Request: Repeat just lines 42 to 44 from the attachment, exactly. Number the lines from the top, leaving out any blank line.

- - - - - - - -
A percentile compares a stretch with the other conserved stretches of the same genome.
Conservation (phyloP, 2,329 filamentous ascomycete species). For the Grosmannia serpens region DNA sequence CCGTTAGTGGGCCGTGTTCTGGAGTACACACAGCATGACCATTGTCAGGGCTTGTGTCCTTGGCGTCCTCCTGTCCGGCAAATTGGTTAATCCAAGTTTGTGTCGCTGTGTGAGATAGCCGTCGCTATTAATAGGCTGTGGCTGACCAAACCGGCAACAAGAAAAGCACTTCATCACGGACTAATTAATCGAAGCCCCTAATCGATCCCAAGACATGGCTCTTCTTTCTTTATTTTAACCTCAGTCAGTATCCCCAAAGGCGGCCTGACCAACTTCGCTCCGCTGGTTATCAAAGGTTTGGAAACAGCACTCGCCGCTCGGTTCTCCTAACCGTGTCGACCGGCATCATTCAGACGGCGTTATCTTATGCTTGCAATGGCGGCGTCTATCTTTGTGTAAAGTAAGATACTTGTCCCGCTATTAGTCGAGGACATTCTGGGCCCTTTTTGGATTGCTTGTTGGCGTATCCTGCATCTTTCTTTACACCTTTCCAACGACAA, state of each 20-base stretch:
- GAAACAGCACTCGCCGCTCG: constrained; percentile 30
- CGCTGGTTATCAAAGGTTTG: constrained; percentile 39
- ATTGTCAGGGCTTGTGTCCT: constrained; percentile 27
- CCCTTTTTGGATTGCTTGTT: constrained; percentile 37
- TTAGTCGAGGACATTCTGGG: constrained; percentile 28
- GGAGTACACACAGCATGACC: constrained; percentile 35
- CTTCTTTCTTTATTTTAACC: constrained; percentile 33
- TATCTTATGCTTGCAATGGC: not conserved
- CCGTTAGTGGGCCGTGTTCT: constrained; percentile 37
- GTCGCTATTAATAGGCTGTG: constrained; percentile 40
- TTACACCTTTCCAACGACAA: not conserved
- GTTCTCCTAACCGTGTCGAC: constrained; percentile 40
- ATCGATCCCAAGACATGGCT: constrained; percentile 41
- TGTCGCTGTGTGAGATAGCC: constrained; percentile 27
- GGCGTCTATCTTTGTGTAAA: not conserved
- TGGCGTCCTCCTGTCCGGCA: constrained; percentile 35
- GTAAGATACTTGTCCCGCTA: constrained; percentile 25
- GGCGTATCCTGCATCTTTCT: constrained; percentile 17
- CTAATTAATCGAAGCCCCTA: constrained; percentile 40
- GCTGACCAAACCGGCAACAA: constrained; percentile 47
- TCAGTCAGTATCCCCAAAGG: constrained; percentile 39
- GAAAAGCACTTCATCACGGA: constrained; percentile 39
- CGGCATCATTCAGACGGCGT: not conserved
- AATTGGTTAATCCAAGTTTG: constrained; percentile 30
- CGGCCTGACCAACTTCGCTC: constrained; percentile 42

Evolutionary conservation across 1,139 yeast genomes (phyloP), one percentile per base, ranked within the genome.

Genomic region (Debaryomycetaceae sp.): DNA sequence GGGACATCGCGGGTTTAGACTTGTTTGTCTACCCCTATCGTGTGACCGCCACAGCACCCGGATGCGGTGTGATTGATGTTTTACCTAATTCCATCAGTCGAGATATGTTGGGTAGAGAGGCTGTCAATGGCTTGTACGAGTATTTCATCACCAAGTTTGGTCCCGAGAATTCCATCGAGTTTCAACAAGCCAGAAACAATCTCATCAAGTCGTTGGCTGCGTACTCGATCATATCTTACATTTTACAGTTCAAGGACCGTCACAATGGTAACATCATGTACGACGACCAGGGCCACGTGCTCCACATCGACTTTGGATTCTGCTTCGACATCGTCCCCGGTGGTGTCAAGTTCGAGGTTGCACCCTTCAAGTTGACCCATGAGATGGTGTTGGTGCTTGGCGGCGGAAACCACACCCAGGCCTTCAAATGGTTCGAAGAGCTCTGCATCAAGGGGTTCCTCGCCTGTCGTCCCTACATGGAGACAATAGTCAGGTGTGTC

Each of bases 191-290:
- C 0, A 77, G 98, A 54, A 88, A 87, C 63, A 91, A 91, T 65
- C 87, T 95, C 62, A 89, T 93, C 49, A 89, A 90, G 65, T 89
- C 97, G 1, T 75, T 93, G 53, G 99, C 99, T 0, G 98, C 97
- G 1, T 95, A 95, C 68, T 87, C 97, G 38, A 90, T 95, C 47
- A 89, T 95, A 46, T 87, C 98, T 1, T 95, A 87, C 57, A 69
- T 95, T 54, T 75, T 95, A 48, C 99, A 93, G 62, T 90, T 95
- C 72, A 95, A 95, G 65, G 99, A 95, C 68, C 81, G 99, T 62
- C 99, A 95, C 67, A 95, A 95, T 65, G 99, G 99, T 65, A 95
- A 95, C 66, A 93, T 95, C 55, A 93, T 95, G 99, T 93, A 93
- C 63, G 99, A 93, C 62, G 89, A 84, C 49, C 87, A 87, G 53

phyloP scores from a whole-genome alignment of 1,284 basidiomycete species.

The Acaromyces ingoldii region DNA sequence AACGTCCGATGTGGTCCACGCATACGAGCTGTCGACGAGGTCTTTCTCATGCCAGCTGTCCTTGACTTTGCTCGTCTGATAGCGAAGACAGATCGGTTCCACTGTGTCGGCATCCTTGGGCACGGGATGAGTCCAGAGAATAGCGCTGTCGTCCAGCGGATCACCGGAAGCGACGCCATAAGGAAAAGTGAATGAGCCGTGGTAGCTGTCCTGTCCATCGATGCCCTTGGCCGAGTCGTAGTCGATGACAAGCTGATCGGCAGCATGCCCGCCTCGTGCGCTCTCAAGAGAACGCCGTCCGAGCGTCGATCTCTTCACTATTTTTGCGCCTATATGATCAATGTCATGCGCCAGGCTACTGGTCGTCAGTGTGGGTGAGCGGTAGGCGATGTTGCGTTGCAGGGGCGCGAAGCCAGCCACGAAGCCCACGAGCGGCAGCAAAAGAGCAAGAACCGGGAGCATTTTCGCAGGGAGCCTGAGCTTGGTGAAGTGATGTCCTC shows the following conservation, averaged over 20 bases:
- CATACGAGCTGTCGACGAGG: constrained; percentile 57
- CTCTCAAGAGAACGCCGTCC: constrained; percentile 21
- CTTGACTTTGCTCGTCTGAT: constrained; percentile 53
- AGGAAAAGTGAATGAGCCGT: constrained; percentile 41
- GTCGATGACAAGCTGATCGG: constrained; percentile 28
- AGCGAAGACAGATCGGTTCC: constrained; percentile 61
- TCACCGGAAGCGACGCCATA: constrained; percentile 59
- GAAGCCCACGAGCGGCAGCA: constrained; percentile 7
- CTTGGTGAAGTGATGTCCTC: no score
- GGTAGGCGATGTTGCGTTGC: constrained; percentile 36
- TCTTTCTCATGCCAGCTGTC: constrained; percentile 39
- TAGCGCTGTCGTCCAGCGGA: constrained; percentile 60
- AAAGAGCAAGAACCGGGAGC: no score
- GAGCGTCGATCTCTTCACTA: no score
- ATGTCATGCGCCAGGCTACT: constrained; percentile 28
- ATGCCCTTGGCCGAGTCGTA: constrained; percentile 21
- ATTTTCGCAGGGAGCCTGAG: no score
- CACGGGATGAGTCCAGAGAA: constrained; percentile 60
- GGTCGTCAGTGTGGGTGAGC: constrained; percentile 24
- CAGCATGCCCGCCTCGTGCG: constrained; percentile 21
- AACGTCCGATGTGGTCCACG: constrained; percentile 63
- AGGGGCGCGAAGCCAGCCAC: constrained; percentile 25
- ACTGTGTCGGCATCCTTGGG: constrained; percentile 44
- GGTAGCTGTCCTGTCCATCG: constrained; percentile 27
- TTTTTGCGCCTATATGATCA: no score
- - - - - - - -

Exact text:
The Acaromyces ingoldii region DNA sequence AACGTCCGATGTGGTCCACGCATACGAGCTGTCGACGAGGTCTTTCTCATGCCAGCTGTCCTTGACTTTGCTCGTCTGATAGCGAAGACAGATCGGTTCCACTGTGTCGGCATCCTTGGGCACGGGATGAGTCCAGAGAATAGCGCTGTCGTCCAGCGGATCACCGGAAGCGACGCCATAAGGAAAAGTGAATGAGCCGTGGTAGCTGTCCTGTCCATCGATGCCCTTGGCCGAGTCGTAGTCGATGACAAGCTGATCGGCAGCATGCCCGCCTCGTGCGCTCTCAAGAGAACGCCGTCCGAGCGTCGATCTCTTCACTATTTTTGCGCCTATATGATCAATGTCATGCGCCAGGCTACTGGTCGTCAGTGTGGGTGAGCGGTAGGCGATGTTGCGTTGCAGGGGCGCGAAGCCAGCCACGAAGCCCACGAGCGGCAGCAAAAGAGCAAGAACCGGGAGCATTTTCGCAGGGAGCCTGAGCTTGGTGAAGTGATGTCCTC shows the following conservation, averaged over 20 bases:
- CATACGAGCTGTCGACGAGG: constrained; percentile 57
- CTCTCAAGAGAACGCCGTCC: constrained; percentile 21